CEO Michelle Munson said, “Average bitrate consumption among consumers is rising, but delivery bitrates among operators and distributors are not keeping up because they are still relying mainly on HTTP-based ABR delivery to compensate for low availability. ABR works by detecting the amount of bandwidth available, and adjusting the video bit rate down to match. But as it still relies on HTTP transport, which in turn relies on TCP, ABR is affected both by bandwidth availability and by latency and packet loss on the network. For streaming over longer Internet distances or less-than-ideal network connections, the HTTP stream reduces its transmission rate, ABR must reduce the bit rate, and a lower quality video and user experience results.
“ABR is also operationally more complex, requiring all video sources to be encoded into many bit rates with additional storage and encoding costs. Aspera FASPStream does not use special processing or encoding, and maintains a delivery rate at full bandwidth capacity, meaning that streams can be delivered at their original quality and transferred in their native format.”
FASPStream achieves protocol efficiency through its software engine - Aspera FASP transport, originally developed for bulk data transfer over commodity IP networks. FASP is normally used for high-speed, long distance file transfer. The new architecture developed for FASPStream takes advantage of this and also delivers in-order byte streams for live video.
New Workflows – Files and Streams
Aspera wants users to be able to transmit and consume streaming video in an interactive, flexible, controllable way for different applications. A key differentiator for FASP is that, because it is capable of delivering at a consistent maximum rate over Internet regardless of distance from source to destination, new workflows that directly integrate files and streams become possible - with very predictable delivery.
“A live event captured via a camera, and streamed over the Internet to a player on a connected device or decoded back to baseband for broadcast playout, is a pretty straightforward example of stream-to-stream delivery. But in many workflows, concurrently capturing the live stream to a file is valuable,” Michelle said.
“An example of a stream-to-file application is a TV camera, DNA sequencer, MRI imaging machine or even a software system generating logs - in each case data is generated and captured, streamed over the Internet to a remote location, and written to disk for later viewing, additional processing and so on. Because FASPstream can transport the stream consistently at the generation rate, regardless of distance from source to destination, it can be written to file either on a standard file system or to cloud storage, supporting cloud-based processing workflows.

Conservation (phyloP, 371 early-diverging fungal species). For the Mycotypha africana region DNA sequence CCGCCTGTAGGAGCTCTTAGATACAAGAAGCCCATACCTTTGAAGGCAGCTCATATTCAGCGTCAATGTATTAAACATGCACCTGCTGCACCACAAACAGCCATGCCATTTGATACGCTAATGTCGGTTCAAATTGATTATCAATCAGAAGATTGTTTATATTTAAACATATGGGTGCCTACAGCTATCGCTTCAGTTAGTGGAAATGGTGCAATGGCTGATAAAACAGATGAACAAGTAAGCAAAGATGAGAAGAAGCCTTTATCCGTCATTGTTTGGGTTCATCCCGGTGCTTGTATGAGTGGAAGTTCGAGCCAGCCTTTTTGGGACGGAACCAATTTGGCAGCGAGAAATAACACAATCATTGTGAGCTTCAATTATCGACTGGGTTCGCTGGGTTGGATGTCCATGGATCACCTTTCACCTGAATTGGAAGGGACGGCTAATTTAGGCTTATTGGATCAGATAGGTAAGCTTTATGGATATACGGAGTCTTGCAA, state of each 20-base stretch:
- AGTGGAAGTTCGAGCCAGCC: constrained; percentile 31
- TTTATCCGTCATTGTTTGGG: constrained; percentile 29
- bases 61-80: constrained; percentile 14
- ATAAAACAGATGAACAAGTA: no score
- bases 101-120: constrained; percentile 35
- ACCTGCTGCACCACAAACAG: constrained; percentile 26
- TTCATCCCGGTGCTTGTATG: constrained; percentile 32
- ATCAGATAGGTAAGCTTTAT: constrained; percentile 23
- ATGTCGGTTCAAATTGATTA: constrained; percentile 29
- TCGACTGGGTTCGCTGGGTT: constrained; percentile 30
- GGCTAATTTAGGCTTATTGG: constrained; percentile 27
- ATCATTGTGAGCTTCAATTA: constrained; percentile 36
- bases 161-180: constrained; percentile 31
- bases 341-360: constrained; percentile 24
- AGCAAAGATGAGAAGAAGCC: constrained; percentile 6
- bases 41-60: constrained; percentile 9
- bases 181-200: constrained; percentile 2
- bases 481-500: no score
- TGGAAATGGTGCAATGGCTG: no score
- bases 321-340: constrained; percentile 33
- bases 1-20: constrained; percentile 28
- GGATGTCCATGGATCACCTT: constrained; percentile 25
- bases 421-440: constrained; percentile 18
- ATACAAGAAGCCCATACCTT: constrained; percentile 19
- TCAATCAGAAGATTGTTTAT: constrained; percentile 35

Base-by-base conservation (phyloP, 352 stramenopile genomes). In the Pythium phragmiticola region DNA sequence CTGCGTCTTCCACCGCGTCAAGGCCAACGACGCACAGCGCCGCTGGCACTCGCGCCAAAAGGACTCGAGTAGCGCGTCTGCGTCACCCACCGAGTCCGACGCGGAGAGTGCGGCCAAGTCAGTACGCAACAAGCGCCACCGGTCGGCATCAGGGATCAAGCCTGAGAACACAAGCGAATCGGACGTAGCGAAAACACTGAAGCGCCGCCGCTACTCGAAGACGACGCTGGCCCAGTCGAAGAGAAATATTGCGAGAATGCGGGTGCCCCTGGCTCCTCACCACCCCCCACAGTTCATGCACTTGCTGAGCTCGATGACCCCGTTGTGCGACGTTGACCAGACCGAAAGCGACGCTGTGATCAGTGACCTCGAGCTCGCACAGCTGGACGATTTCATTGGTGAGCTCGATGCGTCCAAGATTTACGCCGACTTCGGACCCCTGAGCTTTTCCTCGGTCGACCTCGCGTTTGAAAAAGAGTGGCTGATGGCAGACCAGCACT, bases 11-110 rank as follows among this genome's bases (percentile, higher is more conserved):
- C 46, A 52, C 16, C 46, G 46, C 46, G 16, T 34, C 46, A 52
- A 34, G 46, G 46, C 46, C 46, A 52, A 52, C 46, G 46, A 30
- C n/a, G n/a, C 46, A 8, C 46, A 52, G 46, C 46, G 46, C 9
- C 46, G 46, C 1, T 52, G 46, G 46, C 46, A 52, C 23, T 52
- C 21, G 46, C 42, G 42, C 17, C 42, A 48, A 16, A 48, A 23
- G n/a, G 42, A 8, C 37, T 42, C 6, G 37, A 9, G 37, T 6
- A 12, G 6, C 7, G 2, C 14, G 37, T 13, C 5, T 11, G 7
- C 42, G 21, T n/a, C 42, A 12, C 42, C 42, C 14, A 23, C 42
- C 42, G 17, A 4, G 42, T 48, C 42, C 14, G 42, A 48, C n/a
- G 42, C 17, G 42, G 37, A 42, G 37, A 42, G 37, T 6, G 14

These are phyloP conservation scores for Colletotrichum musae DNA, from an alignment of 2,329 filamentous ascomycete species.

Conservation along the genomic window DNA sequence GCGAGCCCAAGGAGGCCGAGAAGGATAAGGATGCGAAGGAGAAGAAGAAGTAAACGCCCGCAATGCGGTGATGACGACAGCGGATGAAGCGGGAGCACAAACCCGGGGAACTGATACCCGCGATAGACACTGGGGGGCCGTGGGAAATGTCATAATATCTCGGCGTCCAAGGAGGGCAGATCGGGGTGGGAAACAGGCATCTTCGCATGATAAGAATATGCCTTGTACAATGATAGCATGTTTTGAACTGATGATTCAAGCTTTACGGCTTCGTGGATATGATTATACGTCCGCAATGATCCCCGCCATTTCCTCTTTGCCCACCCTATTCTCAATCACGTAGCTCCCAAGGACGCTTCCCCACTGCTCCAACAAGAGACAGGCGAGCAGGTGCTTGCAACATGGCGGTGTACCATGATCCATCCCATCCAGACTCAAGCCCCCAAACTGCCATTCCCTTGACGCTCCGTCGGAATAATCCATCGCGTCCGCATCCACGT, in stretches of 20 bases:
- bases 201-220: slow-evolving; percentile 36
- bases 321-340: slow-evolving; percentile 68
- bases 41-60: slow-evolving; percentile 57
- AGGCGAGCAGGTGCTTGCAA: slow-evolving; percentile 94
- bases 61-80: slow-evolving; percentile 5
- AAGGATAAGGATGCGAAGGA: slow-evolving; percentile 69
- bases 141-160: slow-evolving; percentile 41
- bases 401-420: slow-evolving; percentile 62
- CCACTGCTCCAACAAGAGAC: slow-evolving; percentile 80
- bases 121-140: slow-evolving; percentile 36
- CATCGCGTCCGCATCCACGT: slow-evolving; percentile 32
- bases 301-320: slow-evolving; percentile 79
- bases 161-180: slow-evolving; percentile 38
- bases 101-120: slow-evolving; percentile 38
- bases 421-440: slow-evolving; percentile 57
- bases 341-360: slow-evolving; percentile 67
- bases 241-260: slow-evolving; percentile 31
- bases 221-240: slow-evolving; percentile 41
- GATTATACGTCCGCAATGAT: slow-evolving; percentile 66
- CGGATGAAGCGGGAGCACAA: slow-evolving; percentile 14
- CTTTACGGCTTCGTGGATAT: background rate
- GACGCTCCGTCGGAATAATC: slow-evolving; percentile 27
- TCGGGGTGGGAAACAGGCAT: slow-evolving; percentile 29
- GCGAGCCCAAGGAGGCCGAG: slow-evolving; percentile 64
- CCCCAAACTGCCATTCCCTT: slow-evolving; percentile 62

“An example of file-to-stream use is taking an existing video, reading it from disk, and then streaming it to a player – in other words, OTT delivery. FASPstream can handle the three scenarios natively – and also allows for many streams to be delivered concurrently in many-to-one and one-to-many scenarios.”
More about FEC – Redundant Information
Regarding FEC, Michelle’s concern about its approach to reliability and parity protection is its reliance on redundant information. “FEC adds reliability to data transmission over best-effort IP networks by encoding data with redundant information as means of reconstructing the original data even if some of it fails to reach the receiver,” she said. “Traditional FEC has needed a very large percentage of redundant data to protect against the packet loss rates of commodity Internet, making it inefficient. Even the most efficient new error correction codes still involve so much pre-encoding time that live point-to-point delivery is delayed, and the reliability of the final delivery is still subject to network conditions.”
In short, if packet loss increases and the error protection is insufficient, the stream quality will suffer. Sidestepping these issues, the FASP protocol’s approach to reliability instead focuses on making sure that lost data is retransmitted at a statistically ideal rate. The bandwidth overhead due to redundant data is the minimum possible - many times less than FEC. Therefore, according to Aspera, the datagrams that make up the video frames in the stream can be ‘guaranteed’ to arrive in time for playback with negligible start up delay.
VP of marketing Richard Heitmann said, “Aspera FASP software for file transfers and streams performs infrastructure independent transport, and works equally well when moving data and streams to or from on-premises systems, and to or from cloud infrastructure. Running the software in cloud environments can be more scalable because the number of host computers and bandwidth are practically unlimited – handling any total throughput or any number of concurrent transfers/streams - and not subject to the fixed-capacity footprint of an on-premises data centre.”
Key functionality customers use for ‘scale out’ in Aspera’s cloud software-as-a-service is auto-scaling. This is a management layer in the Aspera server that will automatically route client requests to lightly loaded server hosts based on current transfer load, and automatically spin up and down as many virtual machines as necessary to support a configured policy. Available for major public cloud environments like AWS, Softlayer, Azure and Google, it supports high capacity workflows for both stream and file transfers - 10 to 100 Gbps for thousands of concurrent transfers. asperasoft.com